# How do we account for the weird coincidence of math and science (e.g., physics)?

There is another question that might be worrying you: Why does the language of physics turn out to be mathematical? Why does mathematics turn out to be our best way of describing the physical world? I don't think that anyone has a good answer to this question. There may be no good answer, since it might just be a brute contingent feature of our world. One could imagine a world in which events were so disorganised that there would be no useful regularities that could be captured in a perspicious mathematical formalism. Interestingly, Putnam and Quine have used the claim that mathematical language is central to our physics as a roundabout argument for the existence of mathematical objects. One of the best reasons we have to believe in the existence of an object is if our best physical theories make ineliminable reference to them (e.g. electrons). If, as appears to be true, our best physical theories make ineliminable reference to mathematics, then by parity of reasoning, we should believe that those...

# I know a little that Galileo changed the Aristotelian world view; but would like to learn more. What is the Aristotelian world view? How did Galileo change it? Could you please give me some explanation? And it would be most appreciated if you kindly suggest me some helpful webpages. THANKS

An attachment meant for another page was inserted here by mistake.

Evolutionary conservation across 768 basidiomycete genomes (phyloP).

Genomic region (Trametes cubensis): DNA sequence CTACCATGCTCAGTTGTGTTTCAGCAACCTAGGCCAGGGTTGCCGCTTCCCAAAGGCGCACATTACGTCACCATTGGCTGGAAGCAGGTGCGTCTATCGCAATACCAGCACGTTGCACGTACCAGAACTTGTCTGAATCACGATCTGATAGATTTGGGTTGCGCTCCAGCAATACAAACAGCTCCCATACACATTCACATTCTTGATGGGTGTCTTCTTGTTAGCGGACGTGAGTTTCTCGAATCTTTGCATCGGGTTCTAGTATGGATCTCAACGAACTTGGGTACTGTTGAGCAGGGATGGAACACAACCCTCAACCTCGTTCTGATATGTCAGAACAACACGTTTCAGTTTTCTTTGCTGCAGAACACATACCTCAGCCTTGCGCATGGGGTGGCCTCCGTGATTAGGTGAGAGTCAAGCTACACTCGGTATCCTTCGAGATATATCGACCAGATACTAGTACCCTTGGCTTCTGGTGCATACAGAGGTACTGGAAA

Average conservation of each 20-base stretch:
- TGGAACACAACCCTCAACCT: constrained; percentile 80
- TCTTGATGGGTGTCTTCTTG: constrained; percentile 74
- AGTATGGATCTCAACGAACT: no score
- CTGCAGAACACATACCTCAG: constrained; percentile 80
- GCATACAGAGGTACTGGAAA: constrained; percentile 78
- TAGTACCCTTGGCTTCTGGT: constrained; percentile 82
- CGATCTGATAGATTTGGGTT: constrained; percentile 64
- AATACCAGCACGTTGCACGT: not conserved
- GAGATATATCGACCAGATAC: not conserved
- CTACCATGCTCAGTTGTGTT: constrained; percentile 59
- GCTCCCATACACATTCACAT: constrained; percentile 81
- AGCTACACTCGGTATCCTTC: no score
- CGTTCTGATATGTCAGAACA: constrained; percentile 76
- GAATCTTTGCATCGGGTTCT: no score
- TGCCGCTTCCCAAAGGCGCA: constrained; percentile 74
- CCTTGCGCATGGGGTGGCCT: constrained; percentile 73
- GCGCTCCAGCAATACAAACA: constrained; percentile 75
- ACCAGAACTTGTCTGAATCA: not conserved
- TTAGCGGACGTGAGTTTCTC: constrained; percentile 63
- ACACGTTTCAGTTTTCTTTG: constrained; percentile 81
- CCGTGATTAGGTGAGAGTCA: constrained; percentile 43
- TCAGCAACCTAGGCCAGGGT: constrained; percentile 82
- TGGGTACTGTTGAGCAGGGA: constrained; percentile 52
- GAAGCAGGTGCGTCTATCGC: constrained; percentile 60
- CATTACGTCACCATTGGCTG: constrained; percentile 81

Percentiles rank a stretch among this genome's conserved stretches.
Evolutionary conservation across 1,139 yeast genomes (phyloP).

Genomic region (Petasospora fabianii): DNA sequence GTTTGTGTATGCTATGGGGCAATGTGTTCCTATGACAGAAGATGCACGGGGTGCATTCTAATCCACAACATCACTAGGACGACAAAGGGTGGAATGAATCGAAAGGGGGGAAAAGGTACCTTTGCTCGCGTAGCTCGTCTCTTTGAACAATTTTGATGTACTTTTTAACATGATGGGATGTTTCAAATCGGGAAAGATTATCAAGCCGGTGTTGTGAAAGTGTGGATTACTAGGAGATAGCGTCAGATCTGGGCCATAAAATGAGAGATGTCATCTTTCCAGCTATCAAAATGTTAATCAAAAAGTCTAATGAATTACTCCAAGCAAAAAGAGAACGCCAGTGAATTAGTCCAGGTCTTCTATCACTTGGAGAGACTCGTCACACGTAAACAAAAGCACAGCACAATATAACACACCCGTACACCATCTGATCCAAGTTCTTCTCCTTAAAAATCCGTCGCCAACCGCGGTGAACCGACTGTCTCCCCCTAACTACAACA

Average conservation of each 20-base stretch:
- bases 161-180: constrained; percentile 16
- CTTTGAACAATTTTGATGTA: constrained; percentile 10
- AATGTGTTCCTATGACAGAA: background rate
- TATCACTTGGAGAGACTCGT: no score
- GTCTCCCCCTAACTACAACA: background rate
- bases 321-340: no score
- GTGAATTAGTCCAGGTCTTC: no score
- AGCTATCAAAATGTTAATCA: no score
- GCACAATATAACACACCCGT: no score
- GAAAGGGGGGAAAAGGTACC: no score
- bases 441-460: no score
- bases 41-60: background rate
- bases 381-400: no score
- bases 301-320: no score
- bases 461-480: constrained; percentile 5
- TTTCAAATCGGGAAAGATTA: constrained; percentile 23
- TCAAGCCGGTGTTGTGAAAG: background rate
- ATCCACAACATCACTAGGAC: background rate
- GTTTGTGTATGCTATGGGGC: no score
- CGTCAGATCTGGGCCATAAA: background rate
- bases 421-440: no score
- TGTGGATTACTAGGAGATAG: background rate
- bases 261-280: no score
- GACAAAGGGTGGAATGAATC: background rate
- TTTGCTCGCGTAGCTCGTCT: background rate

Thomas Kuhn in Chapter 10 of The Structure of Scientific Revolutions gives a wonderfully vivid description of the contrast between the Aristotelian world-view and that which developed from Galileo. Kuhn describes how an Aristotelian and Galileo would see (apparently the same) phenomenon: a pendulum. The Aristotelian would see a pendulum as an example of constrained motion. For an Aristotelian, a heavy body always seeks to move from a higher position to a lower one; the pendulum was simply achieving this downward trajectory with tortuous difficulty. Galileo would see the pendulum, not primarily as a body falling, but an oscillator repeating the same motion over and over again ad infinitum. If the pendulum were ideal (if we discount friction), it would continue oscillating forever. Galileo's view of the pendulum as an oscillator is the seed of one of the most productive mathematical frameworks in physics: the notion of an harmonic oscillator. This framework has been successfully applied in...